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Triumph TR6 - Lightening Flywheel
I'm going to lighten my Tr6 flywheel that currently weighs
in at a hefty 30lbs down to about 20lbs.
Does anyone have a Tr6 Competition manual that tells you where to remove the material from the flywheel?
Any thoughts or ideas would be appreciated!
Here it is word for word .
"The flywheel can be lightened by approximately
four pounds by cutting away the material on the
engine side." He goes on to recomend an aluminum
type flywheel.That is available from Moss
|Thanks, Chris! I was hoping for a bit more insight from the Comp. Manual - but oh well....|
You might take a look at this. It's cheaper than aluminum. http://www.prirace.com/lightened_flywheels.htm
I will follow up on this. An interesting design to reduce weight - the oblong holes.
|I recently purchased an aluminum flywheel mfg'd by Fidanza from a guy on eBay that has a really good track record selling these items. I guess he bought a gross of them from Fidanza and sells them much cheaper than the catelogs. I got mine for $325 US and it arrived on time and well packaged etc. On eBay just search for "TR6 Aluminum Flywheel" and you should see the auction history. The Fidanza wheel looks like a piece of jewelry - just a beautiful part - light as a feather. Can't wait to install. |
|What's the word on the street about the longevity of these Fidenza's over stock?|
|I'm planning to lighten mine this winter but I like the look of the one on the web site I listed earlier in the string. Lightened steel instead of aluminum and cheaper.|
|Talk around to mechanics who know alittle about road racing and the aluminum one they say is to light for the street. |
|Don--What are the concerns with it being "too light?" Greater mechanical stresses due to undampened rotational vibrations and quicker engine spool-up? I'm a bit skeptical about it since if it is so great, why not a lighter stock flywheel to begin with?|
|The lighter the flywheel, the trickier the launch from a stop. There are two reasons for the TR6 being such a brain dead launch, lots of low end torque and that heavy flywheel providing lots of inertia in the form of rotating mass. The marblepea take on all of this for a car that is an occasional driver/toy without alot of heavy stop and go usage, you can get away with an aluminum flywheel. If on the other hand it is a daily driver/commuter or if even that occasional usage is in heavy stop and go stuff, aluminum might not be such a good idea. Lightened steel or left stock would probably be a better option in those situations.|
I too have purchased a fidenza aluminum flywheel - havent yet installed it but cant wait! From a driveability standpoint it doesnt matter whether your flywheel is aluminum or steel it is the weight of the unit that makes the difference. A lighter flywheel may or may not make launching more difficult depending on the weight - I have read many accounts on the web of people swapping to lighter flywheels (honda, BMW etc) who are very happy with the results and do not report negatively. Another source for flywheels is Ted Schumacher I think at TSI on the web $310 USD. - I think if it costs 275 to lighten a stock steel one you are better off to buy an aluminum one which will be stronger and will have some resale value.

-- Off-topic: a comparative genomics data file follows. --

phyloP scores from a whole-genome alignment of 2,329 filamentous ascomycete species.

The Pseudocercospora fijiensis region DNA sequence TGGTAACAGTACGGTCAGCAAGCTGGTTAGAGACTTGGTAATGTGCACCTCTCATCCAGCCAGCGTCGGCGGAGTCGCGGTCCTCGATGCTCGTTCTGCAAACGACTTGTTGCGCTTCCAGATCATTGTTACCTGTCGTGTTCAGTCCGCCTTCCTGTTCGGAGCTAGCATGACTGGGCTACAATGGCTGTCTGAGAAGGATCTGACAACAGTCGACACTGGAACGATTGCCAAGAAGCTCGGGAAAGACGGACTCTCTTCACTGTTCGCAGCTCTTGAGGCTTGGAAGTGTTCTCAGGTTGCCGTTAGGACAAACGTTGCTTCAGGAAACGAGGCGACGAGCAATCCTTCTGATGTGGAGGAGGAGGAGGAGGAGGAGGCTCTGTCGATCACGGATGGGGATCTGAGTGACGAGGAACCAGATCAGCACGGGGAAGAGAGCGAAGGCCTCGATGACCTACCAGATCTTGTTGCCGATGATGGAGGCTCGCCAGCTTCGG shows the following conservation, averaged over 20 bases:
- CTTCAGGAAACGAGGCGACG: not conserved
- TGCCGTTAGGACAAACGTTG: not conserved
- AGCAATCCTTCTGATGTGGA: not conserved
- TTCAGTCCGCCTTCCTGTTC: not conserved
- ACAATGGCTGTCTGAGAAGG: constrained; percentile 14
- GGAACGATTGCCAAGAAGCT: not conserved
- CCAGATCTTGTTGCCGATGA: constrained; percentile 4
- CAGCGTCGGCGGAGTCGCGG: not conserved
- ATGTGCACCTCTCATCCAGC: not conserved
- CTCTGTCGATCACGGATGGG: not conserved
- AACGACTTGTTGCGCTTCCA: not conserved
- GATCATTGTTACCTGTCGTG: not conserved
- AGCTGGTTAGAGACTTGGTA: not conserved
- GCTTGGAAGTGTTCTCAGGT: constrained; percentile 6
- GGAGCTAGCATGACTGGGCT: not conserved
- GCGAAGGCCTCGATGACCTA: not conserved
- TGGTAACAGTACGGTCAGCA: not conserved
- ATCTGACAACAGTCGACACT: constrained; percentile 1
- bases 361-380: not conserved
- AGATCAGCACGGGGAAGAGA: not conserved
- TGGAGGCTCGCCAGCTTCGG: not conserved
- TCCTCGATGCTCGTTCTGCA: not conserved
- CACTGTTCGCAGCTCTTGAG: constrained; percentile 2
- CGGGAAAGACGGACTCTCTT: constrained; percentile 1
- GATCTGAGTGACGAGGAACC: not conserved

Ready gents - start your engines...!
|Aluminum Flywheel Driving Experience - In my younger, less sensible days I did a stupid thing; I purchased a used 1987 RX7 Turbo II with the Stage III HKS fuel and boost controller computers, big intercooler and an aluminum flywheel. At 300 hp it ate Porsche 944 Turbo's (and of course mid 80's corvettes) for lunch. Anyhow, the aluminum flywheel caused the engine RPM to drop quickly and sharply after backing off the throttle. A heavy, factory flywheel has more mass and inertia to keep the engine rotations from dropping that quickly. The sensation was one of "sharper throttle response" in both directions and most importantly, with the revs dropping quick it made high speed gear changes easier. Driving in traffic was no problem because the engine was so powerfull. I think if your running a TR6 with 100 ft/lbs it might be a problem in stop/go. But if you'v got 150 ft/lbs it won't be a problem.|
(For the eplogue to the RX7 saga see tomorow's post...)
|When you let off the throttle with a very light flywheel you bettet have you seat belt tightened. The rotating of that tractor flywheel helps slow the car down with less stress on the driver. I had my stock one lightened by about 7 pounds. And I didn't spend no 275.00. I think it was around $100.00.|
|I'm running a stock flywheel that I had lightened by about 7 - 10 lbs as per the comp. prep manual. I ran it for two summers and I find the "light flywheel effect" not very pronounced compared with an aluminum wheel. Based on some of the history books I'v read, the origins of the TR6 engine are based on Massey Ferguson tractor designs with very heavy flywheels designed to aid low rpm operations. |
|Not a good idea to experiment here- if that lightweight flywheel bursts at high rpm look out for your feet ( or your passengers).|
|Peter- Ted from TSI had that same advice for me. I guess I like to gamble.|
|I talked with Fidanza and they say RPM's at about 8,000 and up warrant a scatter shield. Product liability wise thier not worried about flywheels breaking up at 6,500 rpm. (I ordered my steel toed work boots anywhay - and a set for my passenger. Just kidding - it is a point well made.|
This thread was discussed between 26/07/2002 and 30/08/2002
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